CRS is claimed to be an equi-normal mix of sulphuric amd hydrochloric acids, so for each mg reduction in alkalinity as CaCO3, will increase chloride content by 0.354 mg and sulphate content by 0.48 mg. For 72 mg/L alkalinity reduction, chloride content in your treated liquor would increase roughly by 25 mg/L and sulphate by 35 mg/L.

With the calcium level in your less alkaline liquor raised above 100 mg/L by salt additions you should find the mash pH to be in your target region.
Without patience, life becomes difficult and the sooner it's finished, the better.

Top Cat
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Re: How accurate are ph indicator strips?

Post by Top Cat » Sun Oct 25, 2020 1:34 pm

orlando wrote:
Sun Oct 25, 2020 8:18 am
Click on JBK links, top left, 5th topic down, water treatment. Review that first
Cheers Orlando.
Very helpful, I never noticed it before, been messing around with Graham’s water calculator this morning, will use the info on it.

Top Cat
Steady Drinker
Posts: 87
Joined: Mon Nov 06, 2017 9:59 pm

Re: How accurate are ph indicator strips?

Post by Top Cat » Sun Oct 25, 2020 1:56 pm

Eric wrote:
Sun Oct 25, 2020 11:56 am
Top Cat wrote:
Sat Oct 24, 2020 5:39 pm
Hi guys.
Please find results of water analysis below

Sodium as Na, mg/L 32.0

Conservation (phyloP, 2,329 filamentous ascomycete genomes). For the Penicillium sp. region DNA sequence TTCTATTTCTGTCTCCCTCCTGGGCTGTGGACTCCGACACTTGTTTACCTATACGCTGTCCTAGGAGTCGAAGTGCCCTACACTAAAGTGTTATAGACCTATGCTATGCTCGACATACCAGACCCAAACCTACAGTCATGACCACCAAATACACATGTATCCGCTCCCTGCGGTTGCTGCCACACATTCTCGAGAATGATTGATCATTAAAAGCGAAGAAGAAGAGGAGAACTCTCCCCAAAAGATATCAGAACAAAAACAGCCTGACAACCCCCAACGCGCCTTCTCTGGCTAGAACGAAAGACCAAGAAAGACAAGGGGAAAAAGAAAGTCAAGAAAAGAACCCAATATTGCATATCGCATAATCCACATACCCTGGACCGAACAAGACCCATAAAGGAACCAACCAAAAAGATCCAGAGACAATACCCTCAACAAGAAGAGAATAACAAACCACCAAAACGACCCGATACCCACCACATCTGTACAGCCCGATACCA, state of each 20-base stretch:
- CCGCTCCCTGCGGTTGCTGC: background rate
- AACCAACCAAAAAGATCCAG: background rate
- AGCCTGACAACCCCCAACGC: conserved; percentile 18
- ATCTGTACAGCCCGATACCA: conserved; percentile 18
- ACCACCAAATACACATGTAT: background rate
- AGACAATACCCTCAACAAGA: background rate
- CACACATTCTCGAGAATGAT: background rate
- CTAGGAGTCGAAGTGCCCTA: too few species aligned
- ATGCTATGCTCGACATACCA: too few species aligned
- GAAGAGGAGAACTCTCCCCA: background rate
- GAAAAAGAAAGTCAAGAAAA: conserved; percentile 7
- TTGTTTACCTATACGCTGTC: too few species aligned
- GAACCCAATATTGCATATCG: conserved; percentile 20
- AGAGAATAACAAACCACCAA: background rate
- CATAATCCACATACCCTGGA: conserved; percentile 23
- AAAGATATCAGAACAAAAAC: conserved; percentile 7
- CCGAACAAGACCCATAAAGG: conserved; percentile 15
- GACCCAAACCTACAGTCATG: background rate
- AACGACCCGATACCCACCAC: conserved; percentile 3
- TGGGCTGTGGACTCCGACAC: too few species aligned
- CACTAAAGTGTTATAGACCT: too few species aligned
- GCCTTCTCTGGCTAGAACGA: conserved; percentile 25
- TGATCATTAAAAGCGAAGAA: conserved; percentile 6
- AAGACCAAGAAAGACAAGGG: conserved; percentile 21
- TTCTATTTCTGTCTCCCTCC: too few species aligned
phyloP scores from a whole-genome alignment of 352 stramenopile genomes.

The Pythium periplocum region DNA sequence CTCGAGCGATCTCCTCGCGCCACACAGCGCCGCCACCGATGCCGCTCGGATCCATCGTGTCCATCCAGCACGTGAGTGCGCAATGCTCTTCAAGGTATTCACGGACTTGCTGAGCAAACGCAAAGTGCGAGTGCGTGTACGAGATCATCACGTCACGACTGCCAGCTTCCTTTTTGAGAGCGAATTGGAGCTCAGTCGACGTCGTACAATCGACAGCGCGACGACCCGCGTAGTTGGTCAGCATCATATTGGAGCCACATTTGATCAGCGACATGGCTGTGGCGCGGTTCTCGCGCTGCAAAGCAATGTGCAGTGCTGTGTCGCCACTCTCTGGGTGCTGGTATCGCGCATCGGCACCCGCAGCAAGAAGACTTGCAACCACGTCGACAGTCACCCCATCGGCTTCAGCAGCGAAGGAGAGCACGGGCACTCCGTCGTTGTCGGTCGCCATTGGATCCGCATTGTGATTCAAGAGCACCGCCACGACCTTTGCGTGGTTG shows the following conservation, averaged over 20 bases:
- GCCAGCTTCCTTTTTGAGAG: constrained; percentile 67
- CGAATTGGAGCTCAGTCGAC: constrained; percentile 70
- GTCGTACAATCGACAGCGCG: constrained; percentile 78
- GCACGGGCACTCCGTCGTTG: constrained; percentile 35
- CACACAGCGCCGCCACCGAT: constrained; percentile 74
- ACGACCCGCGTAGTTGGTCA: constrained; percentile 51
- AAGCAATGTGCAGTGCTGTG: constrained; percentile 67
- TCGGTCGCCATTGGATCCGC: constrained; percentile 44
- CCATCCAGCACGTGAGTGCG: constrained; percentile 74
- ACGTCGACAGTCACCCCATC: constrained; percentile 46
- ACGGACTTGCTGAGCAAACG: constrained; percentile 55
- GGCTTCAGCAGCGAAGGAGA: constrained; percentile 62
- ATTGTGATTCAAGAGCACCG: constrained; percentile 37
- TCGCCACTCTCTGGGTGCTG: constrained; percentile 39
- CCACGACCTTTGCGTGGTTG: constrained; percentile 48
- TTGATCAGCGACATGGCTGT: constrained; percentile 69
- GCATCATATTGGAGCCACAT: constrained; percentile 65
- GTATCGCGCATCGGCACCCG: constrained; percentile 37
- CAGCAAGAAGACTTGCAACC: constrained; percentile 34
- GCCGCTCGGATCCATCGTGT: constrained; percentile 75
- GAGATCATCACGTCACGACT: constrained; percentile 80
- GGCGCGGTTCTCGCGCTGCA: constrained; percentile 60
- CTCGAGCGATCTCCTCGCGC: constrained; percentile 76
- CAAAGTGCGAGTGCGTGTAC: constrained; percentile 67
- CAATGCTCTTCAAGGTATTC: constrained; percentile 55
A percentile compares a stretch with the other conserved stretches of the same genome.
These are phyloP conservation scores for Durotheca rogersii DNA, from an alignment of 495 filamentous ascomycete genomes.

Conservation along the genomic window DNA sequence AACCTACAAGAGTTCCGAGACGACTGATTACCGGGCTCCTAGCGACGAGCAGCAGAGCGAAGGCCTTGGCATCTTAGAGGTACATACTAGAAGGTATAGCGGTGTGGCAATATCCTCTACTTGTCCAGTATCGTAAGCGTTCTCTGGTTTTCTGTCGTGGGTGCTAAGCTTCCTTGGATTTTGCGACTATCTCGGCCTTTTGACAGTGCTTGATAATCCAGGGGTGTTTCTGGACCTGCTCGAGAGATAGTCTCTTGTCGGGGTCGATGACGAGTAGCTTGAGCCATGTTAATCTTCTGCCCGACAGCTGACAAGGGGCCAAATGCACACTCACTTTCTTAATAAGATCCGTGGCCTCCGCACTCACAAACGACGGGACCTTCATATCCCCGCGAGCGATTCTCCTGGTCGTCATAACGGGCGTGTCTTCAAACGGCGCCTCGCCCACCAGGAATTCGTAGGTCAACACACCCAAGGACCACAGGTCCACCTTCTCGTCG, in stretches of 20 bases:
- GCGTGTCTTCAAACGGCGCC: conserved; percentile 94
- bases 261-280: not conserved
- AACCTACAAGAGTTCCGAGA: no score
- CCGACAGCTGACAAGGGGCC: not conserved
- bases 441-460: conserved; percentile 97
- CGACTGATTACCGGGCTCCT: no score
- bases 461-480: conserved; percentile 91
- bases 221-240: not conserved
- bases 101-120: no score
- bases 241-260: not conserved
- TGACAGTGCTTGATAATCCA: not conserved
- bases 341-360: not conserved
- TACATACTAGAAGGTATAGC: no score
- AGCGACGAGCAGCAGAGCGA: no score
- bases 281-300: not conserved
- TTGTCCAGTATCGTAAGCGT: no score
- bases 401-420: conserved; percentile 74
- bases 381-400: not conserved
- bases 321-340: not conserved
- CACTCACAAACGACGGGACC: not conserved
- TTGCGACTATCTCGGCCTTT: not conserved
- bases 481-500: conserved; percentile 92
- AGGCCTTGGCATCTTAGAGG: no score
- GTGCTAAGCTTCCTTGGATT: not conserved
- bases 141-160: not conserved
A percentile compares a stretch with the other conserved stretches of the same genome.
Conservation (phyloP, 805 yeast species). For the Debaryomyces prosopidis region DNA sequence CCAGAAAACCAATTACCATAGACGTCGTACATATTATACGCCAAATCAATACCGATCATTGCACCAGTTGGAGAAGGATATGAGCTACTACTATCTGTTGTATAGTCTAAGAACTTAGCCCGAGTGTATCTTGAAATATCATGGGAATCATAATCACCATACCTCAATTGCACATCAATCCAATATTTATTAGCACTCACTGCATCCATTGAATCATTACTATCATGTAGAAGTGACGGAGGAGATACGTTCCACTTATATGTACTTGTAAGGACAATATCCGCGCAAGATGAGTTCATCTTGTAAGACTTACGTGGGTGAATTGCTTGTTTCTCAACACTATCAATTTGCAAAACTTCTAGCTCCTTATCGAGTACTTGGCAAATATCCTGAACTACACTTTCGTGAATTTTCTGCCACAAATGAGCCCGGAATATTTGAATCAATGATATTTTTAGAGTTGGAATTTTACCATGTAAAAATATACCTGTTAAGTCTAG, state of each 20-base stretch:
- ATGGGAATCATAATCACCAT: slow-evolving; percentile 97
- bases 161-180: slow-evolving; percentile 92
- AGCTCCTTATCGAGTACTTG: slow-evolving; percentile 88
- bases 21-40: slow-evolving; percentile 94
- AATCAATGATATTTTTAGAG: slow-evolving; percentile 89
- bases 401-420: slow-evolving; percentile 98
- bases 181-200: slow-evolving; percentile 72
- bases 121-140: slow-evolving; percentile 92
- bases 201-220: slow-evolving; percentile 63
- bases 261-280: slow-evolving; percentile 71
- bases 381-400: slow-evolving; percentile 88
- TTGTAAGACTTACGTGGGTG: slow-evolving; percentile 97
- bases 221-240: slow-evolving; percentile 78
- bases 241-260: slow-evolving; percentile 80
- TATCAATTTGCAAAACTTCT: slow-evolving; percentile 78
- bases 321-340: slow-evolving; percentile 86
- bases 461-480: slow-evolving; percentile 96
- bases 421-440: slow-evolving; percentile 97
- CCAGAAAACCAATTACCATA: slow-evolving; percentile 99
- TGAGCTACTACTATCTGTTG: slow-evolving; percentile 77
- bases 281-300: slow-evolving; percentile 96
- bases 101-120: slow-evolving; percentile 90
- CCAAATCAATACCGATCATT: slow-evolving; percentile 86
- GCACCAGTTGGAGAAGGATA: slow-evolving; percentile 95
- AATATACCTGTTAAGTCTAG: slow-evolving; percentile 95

Potassium as K, mg/L 4.0
Magnesium as Mg, mg/L 7.8
Calcium as Ca, mg/L 51.8
Chloride as Cl, mg/L 51.9
Nitrate as NO3, mg/L 16.4
Phosphate as PO4, mg/L 4.5
Sulphate as SO4, mg/L 34.6
Total alkalinity as CaCO3, mg/L 92
pH 7.22
Conductivity uScm-1@20c 411

For my next brew I intend to try Dennis Kings Galaxy Delight, a strong well hopped pale ale, that uses malts and yeast I’ve never tried before.
I’d like to ask for your help on adjusting 36 ltrs of water for this particular beer.
A great start to treating your water, an accurate snapshot. Have you a cheap TDS meter? If so, use it to monotor the consistency of your water supply. Water supplies in Britain are mostly consistent, but some aren't and the heavy rain at the beginning of this month did infiltrate and dilute many otherwise stable supplies. My own is exceptionally prone to this, though a quick reading with a TDS meter enables me to simply compensate.

As Dennis advised, alkalinity is foremost candidate for adjustment. A Salifert KH test kit will enable its measurement on the day to allow accurate adjustment. From your report and as Dennis suggests it will be necessary to reduce alkalinity by 72 mg/L. As 1 ml of CRS will neutralise 183 mg of alkalinity measured as CaCO3 it is necessary to add (72/183=) 0.41 ml of CRS to each litre of liquor used.

CRS is claimed to be an equi-normal mix of sulphuric amd hydrochloric acids, so for each mg reduction in alkalinity as CaCO3, will increase chloride content by 0.354 mg and sulphate content by 0.48 mg. For 72 mg/L alkalinity reduction, chloride content in your treated liquor would increase roughly by 25 mg/L and sulphate by 35 mg/L.

With the calcium level in your less alkaline liquor raised above 100 mg/L by salt additions you should find the mash pH to be in your target region.
Thanks Dennis/Eric.
Glad you remarked on the late hopping Dennis, as that’s my preferred way of increasing hop intensity.
As for the alkalinity, I have CRS treatment from the MaltMiller, Calcium Sulphate and Calcium Chloride, so I’m good to go following the treatment advice given to me by Eric.
I’ll divulge the figures and hope everything fits into place.
When I’ve sampled the brew Dennis, I will post in the appropriate topic.